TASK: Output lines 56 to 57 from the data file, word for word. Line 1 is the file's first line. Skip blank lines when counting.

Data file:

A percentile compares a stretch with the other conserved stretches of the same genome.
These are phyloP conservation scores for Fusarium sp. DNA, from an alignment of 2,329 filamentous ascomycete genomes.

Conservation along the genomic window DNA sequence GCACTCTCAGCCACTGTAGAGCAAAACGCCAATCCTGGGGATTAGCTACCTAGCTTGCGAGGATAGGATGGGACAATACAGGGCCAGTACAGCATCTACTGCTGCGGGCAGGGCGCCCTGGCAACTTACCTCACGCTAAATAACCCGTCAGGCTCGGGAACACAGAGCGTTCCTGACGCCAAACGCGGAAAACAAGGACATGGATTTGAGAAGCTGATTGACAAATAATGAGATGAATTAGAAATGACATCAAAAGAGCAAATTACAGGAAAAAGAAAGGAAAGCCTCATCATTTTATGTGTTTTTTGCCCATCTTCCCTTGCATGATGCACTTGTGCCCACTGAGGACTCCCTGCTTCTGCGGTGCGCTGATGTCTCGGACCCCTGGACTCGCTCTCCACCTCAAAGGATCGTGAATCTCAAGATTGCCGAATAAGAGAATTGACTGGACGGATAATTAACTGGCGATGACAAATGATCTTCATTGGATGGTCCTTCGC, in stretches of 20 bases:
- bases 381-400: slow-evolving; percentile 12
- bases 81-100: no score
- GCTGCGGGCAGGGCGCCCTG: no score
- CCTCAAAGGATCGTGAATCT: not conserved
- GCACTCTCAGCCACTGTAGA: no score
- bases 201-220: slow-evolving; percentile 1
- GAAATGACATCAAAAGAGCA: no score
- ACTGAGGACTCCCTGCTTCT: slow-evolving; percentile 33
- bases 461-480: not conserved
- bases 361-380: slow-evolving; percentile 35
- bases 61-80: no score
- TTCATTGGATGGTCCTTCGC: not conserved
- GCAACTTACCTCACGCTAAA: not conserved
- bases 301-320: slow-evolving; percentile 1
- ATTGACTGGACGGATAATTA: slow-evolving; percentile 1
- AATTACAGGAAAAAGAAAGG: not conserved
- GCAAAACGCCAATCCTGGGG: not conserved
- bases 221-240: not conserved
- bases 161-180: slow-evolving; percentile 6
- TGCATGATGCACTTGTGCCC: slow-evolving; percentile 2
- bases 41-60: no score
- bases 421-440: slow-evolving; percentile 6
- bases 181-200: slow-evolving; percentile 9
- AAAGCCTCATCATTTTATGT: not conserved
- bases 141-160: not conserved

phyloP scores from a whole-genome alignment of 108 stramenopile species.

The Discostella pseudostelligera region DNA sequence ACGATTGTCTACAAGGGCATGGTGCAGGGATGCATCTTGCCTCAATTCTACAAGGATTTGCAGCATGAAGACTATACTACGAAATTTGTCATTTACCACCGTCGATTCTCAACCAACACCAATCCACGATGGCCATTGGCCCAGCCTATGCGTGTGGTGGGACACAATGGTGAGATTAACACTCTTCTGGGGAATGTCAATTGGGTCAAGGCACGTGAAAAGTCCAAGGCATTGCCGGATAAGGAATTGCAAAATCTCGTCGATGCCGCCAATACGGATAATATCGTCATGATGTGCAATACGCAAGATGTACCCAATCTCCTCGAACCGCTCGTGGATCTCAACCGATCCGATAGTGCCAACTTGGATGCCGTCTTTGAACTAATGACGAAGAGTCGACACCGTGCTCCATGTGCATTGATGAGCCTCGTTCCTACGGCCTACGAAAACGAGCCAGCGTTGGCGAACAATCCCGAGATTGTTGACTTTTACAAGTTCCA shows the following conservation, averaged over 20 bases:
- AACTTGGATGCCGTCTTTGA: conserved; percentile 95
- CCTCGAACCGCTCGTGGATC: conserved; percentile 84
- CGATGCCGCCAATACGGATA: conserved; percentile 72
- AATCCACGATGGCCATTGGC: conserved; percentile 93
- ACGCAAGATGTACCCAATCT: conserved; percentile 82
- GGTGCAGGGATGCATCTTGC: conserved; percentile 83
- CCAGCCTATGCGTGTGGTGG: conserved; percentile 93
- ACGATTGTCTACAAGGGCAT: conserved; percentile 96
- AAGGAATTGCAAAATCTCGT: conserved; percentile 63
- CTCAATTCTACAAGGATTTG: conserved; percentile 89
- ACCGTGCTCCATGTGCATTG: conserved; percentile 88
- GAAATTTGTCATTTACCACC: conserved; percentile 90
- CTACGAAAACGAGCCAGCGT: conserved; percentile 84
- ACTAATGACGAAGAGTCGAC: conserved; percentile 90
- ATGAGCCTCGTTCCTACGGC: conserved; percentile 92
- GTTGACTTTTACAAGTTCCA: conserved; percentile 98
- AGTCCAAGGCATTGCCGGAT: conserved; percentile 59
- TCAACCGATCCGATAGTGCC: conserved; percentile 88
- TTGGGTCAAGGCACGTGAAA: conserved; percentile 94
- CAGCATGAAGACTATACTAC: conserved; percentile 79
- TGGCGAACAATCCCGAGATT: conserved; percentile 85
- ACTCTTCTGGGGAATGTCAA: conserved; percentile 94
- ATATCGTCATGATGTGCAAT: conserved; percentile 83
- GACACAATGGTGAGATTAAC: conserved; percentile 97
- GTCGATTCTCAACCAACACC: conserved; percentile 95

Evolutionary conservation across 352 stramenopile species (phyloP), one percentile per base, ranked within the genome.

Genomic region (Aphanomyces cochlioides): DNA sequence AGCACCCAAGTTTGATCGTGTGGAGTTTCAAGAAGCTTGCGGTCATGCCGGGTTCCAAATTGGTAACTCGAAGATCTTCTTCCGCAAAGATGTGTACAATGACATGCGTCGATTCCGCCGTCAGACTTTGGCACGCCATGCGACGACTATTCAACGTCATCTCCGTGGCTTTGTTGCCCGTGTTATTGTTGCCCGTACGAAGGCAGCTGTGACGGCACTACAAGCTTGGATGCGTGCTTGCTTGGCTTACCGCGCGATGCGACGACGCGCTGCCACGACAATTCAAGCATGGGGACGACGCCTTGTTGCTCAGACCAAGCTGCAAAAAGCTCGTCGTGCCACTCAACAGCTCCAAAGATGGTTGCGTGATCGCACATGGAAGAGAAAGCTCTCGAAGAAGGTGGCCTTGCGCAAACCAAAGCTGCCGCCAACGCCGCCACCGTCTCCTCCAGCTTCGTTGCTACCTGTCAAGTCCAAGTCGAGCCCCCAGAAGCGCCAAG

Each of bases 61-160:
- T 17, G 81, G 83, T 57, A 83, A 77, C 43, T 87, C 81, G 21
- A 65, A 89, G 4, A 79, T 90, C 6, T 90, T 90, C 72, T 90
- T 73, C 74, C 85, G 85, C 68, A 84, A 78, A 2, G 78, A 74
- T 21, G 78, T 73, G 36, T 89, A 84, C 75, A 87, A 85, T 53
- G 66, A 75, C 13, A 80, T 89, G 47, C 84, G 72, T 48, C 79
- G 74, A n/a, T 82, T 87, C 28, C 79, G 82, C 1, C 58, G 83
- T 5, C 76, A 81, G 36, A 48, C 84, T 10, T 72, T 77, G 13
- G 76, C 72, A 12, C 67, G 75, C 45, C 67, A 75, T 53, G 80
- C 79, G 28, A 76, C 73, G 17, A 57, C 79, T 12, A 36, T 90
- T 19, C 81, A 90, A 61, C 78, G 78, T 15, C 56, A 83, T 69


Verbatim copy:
Evolutionary conservation across 352 stramenopile species (phyloP), one percentile per base, ranked within the genome.

Genomic region (Aphanomyces cochlioides): DNA sequence AGCACCCAAGTTTGATCGTGTGGAGTTTCAAGAAGCTTGCGGTCATGCCGGGTTCCAAATTGGTAACTCGAAGATCTTCTTCCGCAAAGATGTGTACAATGACATGCGTCGATTCCGCCGTCAGACTTTGGCACGCCATGCGACGACTATTCAACGTCATCTCCGTGGCTTTGTTGCCCGTGTTATTGTTGCCCGTACGAAGGCAGCTGTGACGGCACTACAAGCTTGGATGCGTGCTTGCTTGGCTTACCGCGCGATGCGACGACGCGCTGCCACGACAATTCAAGCATGGGGACGACGCCTTGTTGCTCAGACCAAGCTGCAAAAAGCTCGTCGTGCCACTCAACAGCTCCAAAGATGGTTGCGTGATCGCACATGGAAGAGAAAGCTCTCGAAGAAGGTGGCCTTGCGCAAACCAAAGCTGCCGCCAACGCCGCCACCGTCTCCTCCAGCTTCGTTGCTACCTGTCAAGTCCAAGTCGAGCCCCCAGAAGCGCCAAG